The unfortunate reality facing management agencies is that emerging and persistent zoonotic pathogens (those that can be shared by animals and humans) directly and indirectly threaten the health of wildlife, domestic animals and humans while also posing serious economic, cultural, and natural resource impacts. Furthermore, these diseases and their management place heavy burdens on the financial and human resources of state and federal fish, wildlife and land management agencies. Although this is disconcerting in itself, of equal or greater concern to natural resource professionals is the additive effect of negative public perceptions associated with diseased wildlife populations.
A Special Session at the upcoming 77th North American Wildlife and Natural Resources Conference will address the urgent need to promote public support for wildlife health via effective communication strategies. Titled, “Integrating Human Dimensions Knowledge and Wildlife Health Management,” this Special Session will be held on March 14, 2012, at the North American Conference in Atlanta, Georgia, and will spotlight the numerous challenges presented to state and federal agencies regarding public perceptions of wildlife-related health risks and stakeholder expectations for wildlife disease management.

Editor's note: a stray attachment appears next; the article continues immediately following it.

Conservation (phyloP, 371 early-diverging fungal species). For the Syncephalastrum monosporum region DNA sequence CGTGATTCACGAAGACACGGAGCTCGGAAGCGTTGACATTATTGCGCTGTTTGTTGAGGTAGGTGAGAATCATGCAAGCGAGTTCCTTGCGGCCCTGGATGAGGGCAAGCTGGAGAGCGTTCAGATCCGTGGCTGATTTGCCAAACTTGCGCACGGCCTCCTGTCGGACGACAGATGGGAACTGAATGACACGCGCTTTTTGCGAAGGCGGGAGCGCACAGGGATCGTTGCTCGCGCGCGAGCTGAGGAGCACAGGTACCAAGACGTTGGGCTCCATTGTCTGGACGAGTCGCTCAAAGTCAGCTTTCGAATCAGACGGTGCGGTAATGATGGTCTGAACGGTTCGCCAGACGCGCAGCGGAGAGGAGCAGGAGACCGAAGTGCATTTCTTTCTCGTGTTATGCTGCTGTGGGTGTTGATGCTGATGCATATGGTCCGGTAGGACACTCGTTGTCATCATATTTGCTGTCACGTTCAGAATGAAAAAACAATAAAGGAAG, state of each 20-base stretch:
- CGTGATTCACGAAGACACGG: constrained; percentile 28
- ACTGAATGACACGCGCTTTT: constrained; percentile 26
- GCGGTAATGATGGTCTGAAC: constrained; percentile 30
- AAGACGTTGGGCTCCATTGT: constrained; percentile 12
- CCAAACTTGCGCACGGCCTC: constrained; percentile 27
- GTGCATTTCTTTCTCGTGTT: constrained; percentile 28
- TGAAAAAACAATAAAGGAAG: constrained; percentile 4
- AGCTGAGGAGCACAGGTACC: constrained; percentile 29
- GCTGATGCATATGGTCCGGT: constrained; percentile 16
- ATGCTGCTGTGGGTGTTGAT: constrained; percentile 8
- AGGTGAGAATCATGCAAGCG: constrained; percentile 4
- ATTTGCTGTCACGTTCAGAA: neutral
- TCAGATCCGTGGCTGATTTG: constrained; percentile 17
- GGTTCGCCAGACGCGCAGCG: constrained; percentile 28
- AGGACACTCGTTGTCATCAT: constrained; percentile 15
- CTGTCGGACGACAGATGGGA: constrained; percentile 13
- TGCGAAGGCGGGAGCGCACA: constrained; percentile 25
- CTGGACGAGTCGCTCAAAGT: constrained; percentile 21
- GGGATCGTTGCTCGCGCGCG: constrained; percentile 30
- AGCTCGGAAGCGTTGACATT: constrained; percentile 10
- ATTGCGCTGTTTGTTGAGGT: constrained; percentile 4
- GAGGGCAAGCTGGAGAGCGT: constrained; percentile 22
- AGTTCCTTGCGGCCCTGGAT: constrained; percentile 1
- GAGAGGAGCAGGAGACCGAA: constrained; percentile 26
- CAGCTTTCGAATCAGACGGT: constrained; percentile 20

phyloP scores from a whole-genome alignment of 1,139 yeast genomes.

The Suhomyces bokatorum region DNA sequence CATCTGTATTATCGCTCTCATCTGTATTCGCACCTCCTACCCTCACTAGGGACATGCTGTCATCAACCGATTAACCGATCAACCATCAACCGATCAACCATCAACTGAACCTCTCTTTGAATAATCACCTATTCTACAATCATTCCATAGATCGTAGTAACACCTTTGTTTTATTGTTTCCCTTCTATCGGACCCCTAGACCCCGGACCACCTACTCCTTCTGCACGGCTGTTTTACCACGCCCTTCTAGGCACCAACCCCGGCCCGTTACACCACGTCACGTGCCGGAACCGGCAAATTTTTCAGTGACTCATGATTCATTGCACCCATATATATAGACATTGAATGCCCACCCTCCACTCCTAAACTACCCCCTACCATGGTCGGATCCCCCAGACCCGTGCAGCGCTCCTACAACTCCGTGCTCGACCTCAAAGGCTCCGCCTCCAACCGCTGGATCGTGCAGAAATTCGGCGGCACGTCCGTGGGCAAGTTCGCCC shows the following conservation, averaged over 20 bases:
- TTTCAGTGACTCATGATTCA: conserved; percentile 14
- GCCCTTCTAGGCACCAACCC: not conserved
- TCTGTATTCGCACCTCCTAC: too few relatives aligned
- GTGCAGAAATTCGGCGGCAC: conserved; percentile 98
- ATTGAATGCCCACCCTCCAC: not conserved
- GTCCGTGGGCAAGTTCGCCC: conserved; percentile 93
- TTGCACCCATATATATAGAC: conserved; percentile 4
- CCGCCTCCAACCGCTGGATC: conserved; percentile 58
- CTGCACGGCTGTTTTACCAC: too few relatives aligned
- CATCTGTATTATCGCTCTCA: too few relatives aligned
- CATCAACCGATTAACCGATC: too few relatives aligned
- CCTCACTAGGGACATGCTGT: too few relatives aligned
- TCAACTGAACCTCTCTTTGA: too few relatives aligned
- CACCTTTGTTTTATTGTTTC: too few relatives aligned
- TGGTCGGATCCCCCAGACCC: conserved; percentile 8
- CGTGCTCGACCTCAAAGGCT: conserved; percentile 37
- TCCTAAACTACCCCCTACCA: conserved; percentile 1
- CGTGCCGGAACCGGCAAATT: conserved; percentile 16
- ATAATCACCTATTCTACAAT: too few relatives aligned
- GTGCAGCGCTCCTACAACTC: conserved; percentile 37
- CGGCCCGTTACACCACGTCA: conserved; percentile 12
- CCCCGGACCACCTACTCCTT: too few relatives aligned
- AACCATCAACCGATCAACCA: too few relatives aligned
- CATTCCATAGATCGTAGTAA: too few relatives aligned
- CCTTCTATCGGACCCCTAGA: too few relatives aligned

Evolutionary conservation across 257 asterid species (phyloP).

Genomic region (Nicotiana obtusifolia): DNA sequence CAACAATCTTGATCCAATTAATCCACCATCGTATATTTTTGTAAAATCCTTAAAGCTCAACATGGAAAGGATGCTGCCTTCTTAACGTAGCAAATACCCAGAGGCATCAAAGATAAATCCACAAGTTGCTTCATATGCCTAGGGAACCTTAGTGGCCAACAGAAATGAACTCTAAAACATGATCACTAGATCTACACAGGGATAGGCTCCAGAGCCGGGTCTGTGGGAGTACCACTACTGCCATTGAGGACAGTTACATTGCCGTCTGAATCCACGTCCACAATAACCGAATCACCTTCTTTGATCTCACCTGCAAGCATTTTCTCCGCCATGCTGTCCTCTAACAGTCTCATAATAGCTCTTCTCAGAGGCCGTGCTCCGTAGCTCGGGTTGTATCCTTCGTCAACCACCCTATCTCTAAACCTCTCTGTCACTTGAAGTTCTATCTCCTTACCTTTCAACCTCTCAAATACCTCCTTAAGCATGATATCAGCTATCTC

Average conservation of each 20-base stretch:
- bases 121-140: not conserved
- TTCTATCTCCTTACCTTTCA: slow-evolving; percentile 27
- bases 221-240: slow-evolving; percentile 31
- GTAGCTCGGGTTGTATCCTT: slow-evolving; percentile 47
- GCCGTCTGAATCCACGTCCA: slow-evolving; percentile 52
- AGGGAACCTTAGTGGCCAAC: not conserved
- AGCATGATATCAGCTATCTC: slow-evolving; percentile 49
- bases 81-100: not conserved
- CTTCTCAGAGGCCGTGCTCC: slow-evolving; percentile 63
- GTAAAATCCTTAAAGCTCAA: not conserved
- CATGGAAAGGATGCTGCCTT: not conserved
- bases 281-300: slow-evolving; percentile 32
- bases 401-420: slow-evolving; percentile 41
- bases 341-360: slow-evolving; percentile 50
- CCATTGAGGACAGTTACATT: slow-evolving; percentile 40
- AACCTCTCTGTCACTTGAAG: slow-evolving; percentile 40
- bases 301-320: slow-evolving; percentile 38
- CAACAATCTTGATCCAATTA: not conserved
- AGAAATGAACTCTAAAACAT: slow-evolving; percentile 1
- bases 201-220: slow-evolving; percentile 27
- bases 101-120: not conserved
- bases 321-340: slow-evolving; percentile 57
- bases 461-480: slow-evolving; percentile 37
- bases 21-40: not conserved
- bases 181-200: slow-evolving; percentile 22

The consequences of not effectively managing wildlife health and its biological/psychological influences on the general public will have far-reaching ramifications for the entire field of natural resource management. If wildlife is primarily viewed as a vector of disease, public support for conservation will likely diminish, as positive values associated with wildlife resources are outweighed by human health fears. At stake is public participation in wildlife-oriented recreation, the credibility of the wildlife profession and the status of wildlife as a valued resource.
Speaking at this Special Session will be experts from state and federal resource management agencies as well as researchers from leading universities who will highlight new research and insights pertinent to strengthening fish and wildlife health-related policies and aiding effective implementation. Specifically, presentations will address use of new analytical tools for assessing wildlife disease risks and developing optimal management solutions; stakeholder attitudes and risk perceptions toward wildlife health management; agency capacity to promote fish and wildlife health; and how the One Health paradigm is being applied to build stakeholder relationships and improve communication around fish and wildlife health.
This Special Session, chaired by Shawn Riley and Shauna Hanisch of Michigan State University, will conclude with an emphasis on how human dimensions inquiry can continue to inform our understanding of wildlife health management and the system within which it operates.
The Human Dimensions Research Unit (HDRU) at Cornell University strives to expand the understanding of academicians, students, and natural resources agency staff about the human behavioral aspects of natural resource management and policy. We work to develop fundamental understandings of human behavior associated with resource management and to apply concepts and empirical findings to real-world, contemporary problems of management.